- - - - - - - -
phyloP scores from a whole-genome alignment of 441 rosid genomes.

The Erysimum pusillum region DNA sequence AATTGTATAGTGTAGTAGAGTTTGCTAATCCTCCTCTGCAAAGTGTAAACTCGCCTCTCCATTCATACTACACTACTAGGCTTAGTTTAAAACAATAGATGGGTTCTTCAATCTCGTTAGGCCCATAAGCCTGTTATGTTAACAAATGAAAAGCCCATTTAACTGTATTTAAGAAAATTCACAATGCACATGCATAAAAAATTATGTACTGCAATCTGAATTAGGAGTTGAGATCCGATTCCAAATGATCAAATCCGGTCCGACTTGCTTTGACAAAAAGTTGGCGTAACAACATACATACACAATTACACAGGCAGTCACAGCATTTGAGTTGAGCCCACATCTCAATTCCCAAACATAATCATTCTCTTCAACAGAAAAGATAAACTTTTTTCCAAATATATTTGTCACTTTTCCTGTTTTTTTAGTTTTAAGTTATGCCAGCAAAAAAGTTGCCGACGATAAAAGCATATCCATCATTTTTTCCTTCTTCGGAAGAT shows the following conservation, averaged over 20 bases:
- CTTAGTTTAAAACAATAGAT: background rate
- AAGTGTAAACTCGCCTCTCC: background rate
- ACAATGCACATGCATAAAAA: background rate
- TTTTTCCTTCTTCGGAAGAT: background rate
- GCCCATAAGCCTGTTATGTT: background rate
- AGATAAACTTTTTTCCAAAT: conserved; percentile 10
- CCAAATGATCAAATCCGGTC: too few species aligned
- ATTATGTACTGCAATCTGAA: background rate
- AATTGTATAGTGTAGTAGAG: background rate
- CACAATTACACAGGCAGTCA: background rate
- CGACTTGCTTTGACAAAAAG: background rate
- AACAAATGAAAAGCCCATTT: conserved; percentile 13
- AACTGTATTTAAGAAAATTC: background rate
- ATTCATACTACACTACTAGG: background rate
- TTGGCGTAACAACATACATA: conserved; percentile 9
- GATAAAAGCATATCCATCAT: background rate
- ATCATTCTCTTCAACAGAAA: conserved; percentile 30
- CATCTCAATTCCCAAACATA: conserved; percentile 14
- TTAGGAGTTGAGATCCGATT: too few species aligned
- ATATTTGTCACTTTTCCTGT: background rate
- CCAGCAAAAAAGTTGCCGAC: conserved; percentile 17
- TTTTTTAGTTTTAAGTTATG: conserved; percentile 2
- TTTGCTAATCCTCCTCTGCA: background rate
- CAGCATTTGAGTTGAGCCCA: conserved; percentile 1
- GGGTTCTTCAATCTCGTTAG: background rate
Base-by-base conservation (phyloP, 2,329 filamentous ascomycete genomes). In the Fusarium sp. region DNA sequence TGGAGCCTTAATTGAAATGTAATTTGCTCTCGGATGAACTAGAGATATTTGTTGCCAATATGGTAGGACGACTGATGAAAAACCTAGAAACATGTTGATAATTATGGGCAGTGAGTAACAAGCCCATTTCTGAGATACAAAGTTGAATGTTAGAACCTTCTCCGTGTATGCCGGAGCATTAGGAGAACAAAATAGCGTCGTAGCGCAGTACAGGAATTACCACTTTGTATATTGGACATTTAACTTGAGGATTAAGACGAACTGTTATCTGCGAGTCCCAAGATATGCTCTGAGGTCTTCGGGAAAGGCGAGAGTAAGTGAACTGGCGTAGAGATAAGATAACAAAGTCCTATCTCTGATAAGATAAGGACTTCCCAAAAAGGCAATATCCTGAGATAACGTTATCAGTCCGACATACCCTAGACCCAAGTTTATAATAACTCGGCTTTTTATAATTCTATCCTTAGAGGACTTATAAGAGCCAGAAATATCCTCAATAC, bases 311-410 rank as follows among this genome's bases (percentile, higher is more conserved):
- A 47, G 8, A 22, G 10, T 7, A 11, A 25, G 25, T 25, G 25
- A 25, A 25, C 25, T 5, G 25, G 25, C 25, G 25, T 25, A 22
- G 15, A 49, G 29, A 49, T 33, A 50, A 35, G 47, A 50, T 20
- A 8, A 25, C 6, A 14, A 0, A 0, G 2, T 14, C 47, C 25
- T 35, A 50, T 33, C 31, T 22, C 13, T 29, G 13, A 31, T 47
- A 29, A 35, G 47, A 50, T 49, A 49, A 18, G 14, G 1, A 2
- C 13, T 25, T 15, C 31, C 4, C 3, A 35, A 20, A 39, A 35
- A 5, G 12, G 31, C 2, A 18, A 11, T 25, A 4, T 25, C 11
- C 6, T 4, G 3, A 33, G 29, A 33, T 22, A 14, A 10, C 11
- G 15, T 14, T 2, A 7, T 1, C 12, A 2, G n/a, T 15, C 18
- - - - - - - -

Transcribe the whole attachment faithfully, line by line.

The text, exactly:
phyloP scores from a whole-genome alignment of 441 rosid genomes.

The Erysimum pusillum region DNA sequence AATTGTATAGTGTAGTAGAGTTTGCTAATCCTCCTCTGCAAAGTGTAAACTCGCCTCTCCATTCATACTACACTACTAGGCTTAGTTTAAAACAATAGATGGGTTCTTCAATCTCGTTAGGCCCATAAGCCTGTTATGTTAACAAATGAAAAGCCCATTTAACTGTATTTAAGAAAATTCACAATGCACATGCATAAAAAATTATGTACTGCAATCTGAATTAGGAGTTGAGATCCGATTCCAAATGATCAAATCCGGTCCGACTTGCTTTGACAAAAAGTTGGCGTAACAACATACATACACAATTACACAGGCAGTCACAGCATTTGAGTTGAGCCCACATCTCAATTCCCAAACATAATCATTCTCTTCAACAGAAAAGATAAACTTTTTTCCAAATATATTTGTCACTTTTCCTGTTTTTTTAGTTTTAAGTTATGCCAGCAAAAAAGTTGCCGACGATAAAAGCATATCCATCATTTTTTCCTTCTTCGGAAGAT shows the following conservation, averaged over 20 bases:
- CTTAGTTTAAAACAATAGAT: background rate
- AAGTGTAAACTCGCCTCTCC: background rate
- ACAATGCACATGCATAAAAA: background rate
- TTTTTCCTTCTTCGGAAGAT: background rate
- GCCCATAAGCCTGTTATGTT: background rate
- AGATAAACTTTTTTCCAAAT: conserved; percentile 10
- CCAAATGATCAAATCCGGTC: too few species aligned
- ATTATGTACTGCAATCTGAA: background rate
- AATTGTATAGTGTAGTAGAG: background rate
- CACAATTACACAGGCAGTCA: background rate
- CGACTTGCTTTGACAAAAAG: background rate
- AACAAATGAAAAGCCCATTT: conserved; percentile 13
- AACTGTATTTAAGAAAATTC: background rate
- ATTCATACTACACTACTAGG: background rate
- TTGGCGTAACAACATACATA: conserved; percentile 9
- GATAAAAGCATATCCATCAT: background rate
- ATCATTCTCTTCAACAGAAA: conserved; percentile 30
- CATCTCAATTCCCAAACATA: conserved; percentile 14
- TTAGGAGTTGAGATCCGATT: too few species aligned
- ATATTTGTCACTTTTCCTGT: background rate
- CCAGCAAAAAAGTTGCCGAC: conserved; percentile 17
- TTTTTTAGTTTTAAGTTATG: conserved; percentile 2
- TTTGCTAATCCTCCTCTGCA: background rate
- CAGCATTTGAGTTGAGCCCA: conserved; percentile 1
- GGGTTCTTCAATCTCGTTAG: background rate
Base-by-base conservation (phyloP, 2,329 filamentous ascomycete genomes). In the Fusarium sp. region DNA sequence TGGAGCCTTAATTGAAATGTAATTTGCTCTCGGATGAACTAGAGATATTTGTTGCCAATATGGTAGGACGACTGATGAAAAACCTAGAAACATGTTGATAATTATGGGCAGTGAGTAACAAGCCCATTTCTGAGATACAAAGTTGAATGTTAGAACCTTCTCCGTGTATGCCGGAGCATTAGGAGAACAAAATAGCGTCGTAGCGCAGTACAGGAATTACCACTTTGTATATTGGACATTTAACTTGAGGATTAAGACGAACTGTTATCTGCGAGTCCCAAGATATGCTCTGAGGTCTTCGGGAAAGGCGAGAGTAAGTGAACTGGCGTAGAGATAAGATAACAAAGTCCTATCTCTGATAAGATAAGGACTTCCCAAAAAGGCAATATCCTGAGATAACGTTATCAGTCCGACATACCCTAGACCCAAGTTTATAATAACTCGGCTTTTTATAATTCTATCCTTAGAGGACTTATAAGAGCCAGAAATATCCTCAATAC, bases 311-410 rank as follows among this genome's bases (percentile, higher is more conserved):
- A 47, G 8, A 22, G 10, T 7, A 11, A 25, G 25, T 25, G 25
- A 25, A 25, C 25, T 5, G 25, G 25, C 25, G 25, T 25, A 22
- G 15, A 49, G 29, A 49, T 33, A 50, A 35, G 47, A 50, T 20
- A 8, A 25, C 6, A 14, A 0, A 0, G 2, T 14, C 47, C 25
- T 35, A 50, T 33, C 31, T 22, C 13, T 29, G 13, A 31, T 47
- A 29, A 35, G 47, A 50, T 49, A 49, A 18, G 14, G 1, A 2
- C 13, T 25, T 15, C 31, C 4, C 3, A 35, A 20, A 39, A 35
- A 5, G 12, G 31, C 2, A 18, A 11, T 25, A 4, T 25, C 11
- C 6, T 4, G 3, A 33, G 29, A 33, T 22, A 14, A 10, C 11
- G 15, T 14, T 2, A 7, T 1, C 12, A 2, G n/a, T 15, C 18